Experts at Northeastern Women’s History Month Symposium event weigh in on the growing censorship movement in America 

Martha Hickson and Karsonya Wise Whitehead on stage at Feminists on the Politics of Crisis symposium
Martha Hickson, North Hunterdon High School Library, Paisley Currah, Brooklyn College and the Graduate Center, CUNY, and Karsonya Wise Whitehead, Loyola University Maryland and National Women’s Studies Association speak on “Don’t Say…: On Censorship and Organizing for Progressive/Feminist Speech”, as part of the Feminists on the Politics of Crisis symposium held Northeastern’s John D. O’Bryant Center. Photo by Alyssa Stone/Northeastern University

“Don’t say,” said Carla Kaplan, a Northeastern professor of women’s, gender and sexuality studies. “Don’t say gay. Don’t say trans. Don’t say racism.”

“Don’t say anything that could possibly cause the least discomfort to straight white men,” Kaplan continued. “Don’t make them in any way uncomfortable with their massive unearned privileges. Indeed carry those privileged backpacks for them. Well, we say no way. We are through that.” 

The event, “Don’t Say…: On Censorship and Organizing for Progressive/Feminist Speech,” took place during the ninth annual Women’s History Month Symposium at the John D. O’Bryant African American Institute Cabral Center on Friday.

The three panelists examined the implications of right-wing attacks on trans, gay, feminist, and racial justice initiatives and identities while outlining how feminists can push back. 

The panelists, Paisley Currah, Martha Hickson and Karsonya Whitehead, have long histories of being on the front lines of exposing those privileges and analyzing attempts to silence minorities, Kaplan said. They are pushing back and refuse to be silenced, she said. 

Kaplan quotes the Rev. Martin Luther King Jr., saying, “Our lives begin to end the day we become silent about things that matter.”

Hickson, the North Hunterdon High School librarian in New Jersey, noted the recent rise in book bans across the country. 

Attempted book bans in 2022 nearly doubled from 2021 nationally, hitting an unprecedented 20-year record, according to the American Library Association. There was also a major increase in Massachusetts, with 45% reporting challenges at schools and public libraries last year, targeting 57 titles. In 2021, the association reported nine cases with 10 titles targeted. 

Books aren’t only being targeted in red states, Hickson said. In New Jersey, parents attended a Board of Education meeting to complain about two books: “Lawn Boy” by Jonathan Evison and “Gender Queer” by Maia Kobabe.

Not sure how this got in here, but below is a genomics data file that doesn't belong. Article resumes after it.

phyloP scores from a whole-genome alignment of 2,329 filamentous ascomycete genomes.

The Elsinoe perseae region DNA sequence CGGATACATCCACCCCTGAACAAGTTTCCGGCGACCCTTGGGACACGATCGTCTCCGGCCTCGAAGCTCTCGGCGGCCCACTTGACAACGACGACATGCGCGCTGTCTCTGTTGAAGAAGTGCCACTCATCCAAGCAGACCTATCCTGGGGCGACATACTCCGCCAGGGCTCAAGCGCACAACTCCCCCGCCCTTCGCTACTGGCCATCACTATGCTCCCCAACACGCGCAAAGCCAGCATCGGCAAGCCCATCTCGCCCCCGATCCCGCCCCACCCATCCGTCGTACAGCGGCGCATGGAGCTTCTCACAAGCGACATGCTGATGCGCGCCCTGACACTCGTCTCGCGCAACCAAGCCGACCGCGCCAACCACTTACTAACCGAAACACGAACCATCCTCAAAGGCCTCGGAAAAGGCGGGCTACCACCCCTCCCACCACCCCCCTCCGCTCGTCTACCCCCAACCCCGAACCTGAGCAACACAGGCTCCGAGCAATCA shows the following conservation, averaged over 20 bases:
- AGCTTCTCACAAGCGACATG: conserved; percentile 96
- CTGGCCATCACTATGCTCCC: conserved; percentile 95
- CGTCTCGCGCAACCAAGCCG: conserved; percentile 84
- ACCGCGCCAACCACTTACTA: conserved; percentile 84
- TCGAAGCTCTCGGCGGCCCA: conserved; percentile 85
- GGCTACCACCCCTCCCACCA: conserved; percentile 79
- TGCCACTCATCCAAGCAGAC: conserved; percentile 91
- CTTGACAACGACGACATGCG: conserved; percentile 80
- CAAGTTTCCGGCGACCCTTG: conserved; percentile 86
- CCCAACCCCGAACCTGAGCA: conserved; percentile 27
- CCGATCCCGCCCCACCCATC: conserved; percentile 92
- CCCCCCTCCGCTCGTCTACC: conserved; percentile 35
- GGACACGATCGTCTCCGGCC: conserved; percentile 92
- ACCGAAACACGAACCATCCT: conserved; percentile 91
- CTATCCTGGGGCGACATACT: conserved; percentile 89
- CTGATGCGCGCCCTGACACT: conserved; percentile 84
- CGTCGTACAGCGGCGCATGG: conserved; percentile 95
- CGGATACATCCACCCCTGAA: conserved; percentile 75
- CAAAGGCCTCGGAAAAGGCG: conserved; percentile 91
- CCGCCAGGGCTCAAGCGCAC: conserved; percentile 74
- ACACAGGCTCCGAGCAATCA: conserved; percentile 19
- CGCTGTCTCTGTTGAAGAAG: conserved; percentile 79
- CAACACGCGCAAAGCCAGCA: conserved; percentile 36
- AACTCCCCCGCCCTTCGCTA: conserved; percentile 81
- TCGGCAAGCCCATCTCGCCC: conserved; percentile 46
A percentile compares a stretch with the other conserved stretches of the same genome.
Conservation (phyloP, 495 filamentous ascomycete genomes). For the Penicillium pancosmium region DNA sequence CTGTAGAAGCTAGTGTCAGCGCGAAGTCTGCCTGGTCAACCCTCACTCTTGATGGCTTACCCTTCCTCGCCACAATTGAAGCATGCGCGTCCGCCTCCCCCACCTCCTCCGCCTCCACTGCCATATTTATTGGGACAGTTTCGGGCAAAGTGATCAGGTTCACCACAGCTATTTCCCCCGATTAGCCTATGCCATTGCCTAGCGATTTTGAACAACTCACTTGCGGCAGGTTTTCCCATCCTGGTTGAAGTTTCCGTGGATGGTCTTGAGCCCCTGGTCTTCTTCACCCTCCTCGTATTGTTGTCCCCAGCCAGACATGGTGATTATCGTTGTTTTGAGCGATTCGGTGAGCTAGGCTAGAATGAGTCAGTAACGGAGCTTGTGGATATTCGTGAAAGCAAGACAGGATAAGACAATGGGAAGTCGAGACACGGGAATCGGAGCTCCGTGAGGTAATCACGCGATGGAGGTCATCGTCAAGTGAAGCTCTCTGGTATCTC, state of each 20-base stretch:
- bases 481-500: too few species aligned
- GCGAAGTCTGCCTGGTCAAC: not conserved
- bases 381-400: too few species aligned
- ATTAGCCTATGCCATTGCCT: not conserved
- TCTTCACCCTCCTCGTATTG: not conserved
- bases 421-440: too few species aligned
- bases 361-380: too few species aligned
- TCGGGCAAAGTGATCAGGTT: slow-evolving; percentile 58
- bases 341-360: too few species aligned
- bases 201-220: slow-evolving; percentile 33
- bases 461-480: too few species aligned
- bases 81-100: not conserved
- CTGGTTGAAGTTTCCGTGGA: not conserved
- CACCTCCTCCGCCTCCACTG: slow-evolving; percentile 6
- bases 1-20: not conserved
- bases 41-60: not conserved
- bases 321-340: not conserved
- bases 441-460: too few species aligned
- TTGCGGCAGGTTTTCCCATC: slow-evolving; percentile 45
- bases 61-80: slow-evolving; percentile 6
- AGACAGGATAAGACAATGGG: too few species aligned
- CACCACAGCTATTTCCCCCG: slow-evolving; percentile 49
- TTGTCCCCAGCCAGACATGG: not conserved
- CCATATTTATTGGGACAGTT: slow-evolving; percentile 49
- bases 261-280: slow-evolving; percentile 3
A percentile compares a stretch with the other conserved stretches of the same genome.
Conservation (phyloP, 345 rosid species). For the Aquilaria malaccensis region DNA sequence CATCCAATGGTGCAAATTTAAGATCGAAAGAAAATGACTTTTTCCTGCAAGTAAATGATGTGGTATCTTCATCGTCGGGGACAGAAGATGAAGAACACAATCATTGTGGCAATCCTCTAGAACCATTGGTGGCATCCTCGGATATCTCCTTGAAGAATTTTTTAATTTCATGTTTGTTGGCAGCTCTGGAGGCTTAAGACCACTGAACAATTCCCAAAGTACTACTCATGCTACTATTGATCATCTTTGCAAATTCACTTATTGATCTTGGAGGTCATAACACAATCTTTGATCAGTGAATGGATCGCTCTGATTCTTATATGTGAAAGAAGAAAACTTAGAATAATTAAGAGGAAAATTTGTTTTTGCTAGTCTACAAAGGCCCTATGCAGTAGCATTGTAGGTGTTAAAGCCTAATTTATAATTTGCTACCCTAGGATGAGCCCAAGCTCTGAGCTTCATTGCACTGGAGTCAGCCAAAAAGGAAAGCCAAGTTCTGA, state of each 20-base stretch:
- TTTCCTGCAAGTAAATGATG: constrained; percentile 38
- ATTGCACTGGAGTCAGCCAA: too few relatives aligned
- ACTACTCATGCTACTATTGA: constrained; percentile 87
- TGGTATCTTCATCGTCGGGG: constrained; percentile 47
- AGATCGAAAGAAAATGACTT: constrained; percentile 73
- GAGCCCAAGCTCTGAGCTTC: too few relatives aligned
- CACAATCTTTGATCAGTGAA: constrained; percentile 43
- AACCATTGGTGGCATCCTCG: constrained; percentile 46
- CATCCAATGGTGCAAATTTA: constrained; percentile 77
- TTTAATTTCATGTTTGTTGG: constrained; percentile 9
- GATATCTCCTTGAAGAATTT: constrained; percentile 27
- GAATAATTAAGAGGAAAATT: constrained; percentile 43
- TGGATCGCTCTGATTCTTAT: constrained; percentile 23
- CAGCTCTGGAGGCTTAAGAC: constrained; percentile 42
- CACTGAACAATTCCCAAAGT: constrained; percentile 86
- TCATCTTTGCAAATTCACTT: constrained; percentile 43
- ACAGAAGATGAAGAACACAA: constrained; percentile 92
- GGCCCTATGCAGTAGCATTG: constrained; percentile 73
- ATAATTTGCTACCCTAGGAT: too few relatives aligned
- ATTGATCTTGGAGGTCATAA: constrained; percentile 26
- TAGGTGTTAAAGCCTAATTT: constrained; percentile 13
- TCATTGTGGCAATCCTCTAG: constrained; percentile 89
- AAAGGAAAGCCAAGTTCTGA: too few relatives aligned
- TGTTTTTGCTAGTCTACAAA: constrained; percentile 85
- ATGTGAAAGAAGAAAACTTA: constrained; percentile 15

The parents called Hickson a pedophile, pornographer and groomer of children for allowing these books in the library. But after rallying the community and students, the school board voted to keep the books.

“They operate under the banner of what they call parental rights, which is an effort to restrict students’ exposure to only topics, authors and content that match their narrow worldview,” Hickson said. “But in the process, they are trampling on the First Amendment rights of children, parents and families who experience the world differently.”

Hickson pointed to an old newspaper clipping of Robert Dalton, who was the paid censor in the city of Lowell, Massachusetts. It was his job to remove magazines, paperbacks and comic books from newsstands if he thought they’d lead to “juvenile delinquency.”

Hickson and Dalton are related.

“He’s not just the city censor,” Hickson said. “He’s my great-grandfather.”

“We must not stop trying,” she continued. “I invite everyone listening to me today to please become an angelic troublemaker and join me in trying to end book banning.” 

Even though censorship has happened throughout history, for many it feels completely new, as if the country is in an unprecedented bad moment, Kaplan said. 

Why is that, she asked?

Highly organized issues that weren’t discussed before are now being brought to the forefront of national discussion, the panelists agreed. 

People feel like they need to take a stand, said Whitehead, a professor at Loyola University in Maryland and part of the National Women’s Studies Association. 

“But, it is an anti-Black, racist, and sexist, transphobic and homophobic stance that this country has been since its very foundation, is where we are,” Whitehead said. “It is not new.” 

Beth Treffeisen is a Northeastern Global News reporter. Email her at Follow her on Twitter @beth_treffeisen.